July3rdPartyRoundup_SQMaybe it’s just the lazy days of summer, but this month seemed to go by more slowly than most. It feels as if July Patch Tuesday was a long time ago. But we’re finally nearing the end, and it’s time to round up the past few weeks’ third party patches and new vulnerability disclosures. There have been several interesting ones this time, so let’s skip the formalities and get right down to business. We’ll start with a follow-up on a Microsoft patch that caused some problems.

Microsoft Patch Tuesday Follow-up

The Internet Explorer cumulative roll-up that was issued on July 8 (MS 14-037) has been reported to have a conflict with InstallShield 2012 and 2013, causing them to crash on startup after the application of the patch. The problem is related to handling of .HTM files. Flexersoft, which makes InstallShield, issued a warning and also posted a workaround.

Apple

As of the date of this writing (July 28), Apple has not released any security updates since the four that came out on June 30. This is the first month in at least a year that the company has released no updates at all. That doesn’t mean that Apple vulnerabilities haven’t been in the headlines, though.  As I discussed in some detail in my blog post Poisoned Apple: Is iOS Intentionally Insecure?, a recent paper from security researcher Jonathon Zdziarski reveals that the iPhone and iPad operating system has built-in “back doors” to allow the company to access personal data in the default apps such as users’ call histories SMS messages, photos, videos, audio recordings, and contacts – and others may be able to exploit the vulnerability to access even more. Apple first denied the claims and then, according to a report from Reuters, admitted to the security flaw. It’s been pointed out that CALEA (the U.S. Communications Assistance for Law Enforcement Act that was passed during the Clinton administration), actually requires the company to build in surveillance capabilities. Meanwhile in China, the Chinese state broadcast medium has targeted the location-tracking feature in iPhones and called it a “national security threat.” While all this is going on, Apple has reportedly applied for a patent for technology that detect behavior patterns of users and stores them. The purpose is to prevent unauthorized use, but some privacy advocates are bound to see this as intrusive. Whether justified or not, Apple has been in the crosshairs of the security folks this month.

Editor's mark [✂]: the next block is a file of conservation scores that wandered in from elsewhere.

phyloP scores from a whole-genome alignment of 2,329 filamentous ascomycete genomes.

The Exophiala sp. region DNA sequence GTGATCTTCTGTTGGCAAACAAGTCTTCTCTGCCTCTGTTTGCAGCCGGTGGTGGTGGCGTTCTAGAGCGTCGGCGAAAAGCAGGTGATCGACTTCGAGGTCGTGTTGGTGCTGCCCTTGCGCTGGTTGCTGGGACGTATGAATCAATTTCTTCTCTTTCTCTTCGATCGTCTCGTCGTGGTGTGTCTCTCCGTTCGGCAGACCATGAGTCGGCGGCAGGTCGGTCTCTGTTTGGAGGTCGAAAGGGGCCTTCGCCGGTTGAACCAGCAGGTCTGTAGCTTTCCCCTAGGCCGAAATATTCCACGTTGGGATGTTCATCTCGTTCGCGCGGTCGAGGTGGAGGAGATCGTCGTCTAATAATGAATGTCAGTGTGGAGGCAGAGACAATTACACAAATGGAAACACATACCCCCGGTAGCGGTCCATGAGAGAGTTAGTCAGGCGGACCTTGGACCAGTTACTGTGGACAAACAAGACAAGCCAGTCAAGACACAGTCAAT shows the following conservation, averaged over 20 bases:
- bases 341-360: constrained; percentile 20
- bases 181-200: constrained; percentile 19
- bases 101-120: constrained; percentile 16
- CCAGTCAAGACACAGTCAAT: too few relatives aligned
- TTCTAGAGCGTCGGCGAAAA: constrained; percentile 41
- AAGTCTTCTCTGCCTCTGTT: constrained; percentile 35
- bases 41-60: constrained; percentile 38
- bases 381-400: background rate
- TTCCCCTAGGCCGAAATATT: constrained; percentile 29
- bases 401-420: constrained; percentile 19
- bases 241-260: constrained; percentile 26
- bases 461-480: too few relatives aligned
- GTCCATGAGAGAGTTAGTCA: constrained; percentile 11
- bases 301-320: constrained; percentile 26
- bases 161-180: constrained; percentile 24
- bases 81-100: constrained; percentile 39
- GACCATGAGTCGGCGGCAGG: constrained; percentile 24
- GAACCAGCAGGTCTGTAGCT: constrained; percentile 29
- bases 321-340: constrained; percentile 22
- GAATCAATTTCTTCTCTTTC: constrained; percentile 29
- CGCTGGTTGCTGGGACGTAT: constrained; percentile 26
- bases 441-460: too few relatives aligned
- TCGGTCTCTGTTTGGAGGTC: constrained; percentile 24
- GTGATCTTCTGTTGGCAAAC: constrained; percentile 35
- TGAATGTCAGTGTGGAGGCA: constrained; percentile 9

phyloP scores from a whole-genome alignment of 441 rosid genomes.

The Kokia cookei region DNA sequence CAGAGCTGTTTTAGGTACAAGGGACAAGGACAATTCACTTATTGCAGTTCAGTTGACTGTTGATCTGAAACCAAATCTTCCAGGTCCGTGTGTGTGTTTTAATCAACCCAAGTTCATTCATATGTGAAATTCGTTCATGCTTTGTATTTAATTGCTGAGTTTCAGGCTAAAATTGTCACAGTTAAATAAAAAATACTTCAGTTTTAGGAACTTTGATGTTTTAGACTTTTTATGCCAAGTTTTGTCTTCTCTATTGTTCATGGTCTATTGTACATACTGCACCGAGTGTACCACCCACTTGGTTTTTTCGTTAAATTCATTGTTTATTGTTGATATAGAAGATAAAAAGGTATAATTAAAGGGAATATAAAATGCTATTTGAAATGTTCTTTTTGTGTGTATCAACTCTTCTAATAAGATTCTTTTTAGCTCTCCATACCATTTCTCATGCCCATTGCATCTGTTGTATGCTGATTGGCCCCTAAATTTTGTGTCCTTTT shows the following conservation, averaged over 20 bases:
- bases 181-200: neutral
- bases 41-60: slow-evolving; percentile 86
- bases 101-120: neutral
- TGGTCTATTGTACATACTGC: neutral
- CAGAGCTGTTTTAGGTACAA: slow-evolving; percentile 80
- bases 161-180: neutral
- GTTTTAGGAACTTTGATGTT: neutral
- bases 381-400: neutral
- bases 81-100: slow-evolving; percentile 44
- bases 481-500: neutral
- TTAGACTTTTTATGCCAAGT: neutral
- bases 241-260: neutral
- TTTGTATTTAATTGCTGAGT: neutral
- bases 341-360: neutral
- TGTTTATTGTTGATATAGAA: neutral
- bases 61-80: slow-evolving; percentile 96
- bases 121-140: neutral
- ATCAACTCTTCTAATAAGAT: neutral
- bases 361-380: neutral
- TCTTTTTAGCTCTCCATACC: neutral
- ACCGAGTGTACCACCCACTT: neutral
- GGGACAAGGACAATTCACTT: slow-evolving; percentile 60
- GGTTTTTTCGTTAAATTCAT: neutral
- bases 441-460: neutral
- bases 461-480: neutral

Adobe

Adobe released only one update this month, APSB14-17. Not surprisingly, it was for the “usual suspect,” Adobe Flash Player. This includes Flash on all three of the major operating systems – Windows, Linux and Mac. The vulnerability is a serious one that could potentially allow an attacker to take control of the system, and has a severity rating of 1 for Windows and Mac, IE 11 and Chrome for Windows, Linux and Mac. It’s rated 3 for Linux. Some popular sites, such as Google services, Twitter, eBay and Instagram, were targeted before the release of the update. You can find details about the vulnerability and how the attack scenario works in Michele Spagnuolo’s blog.

Google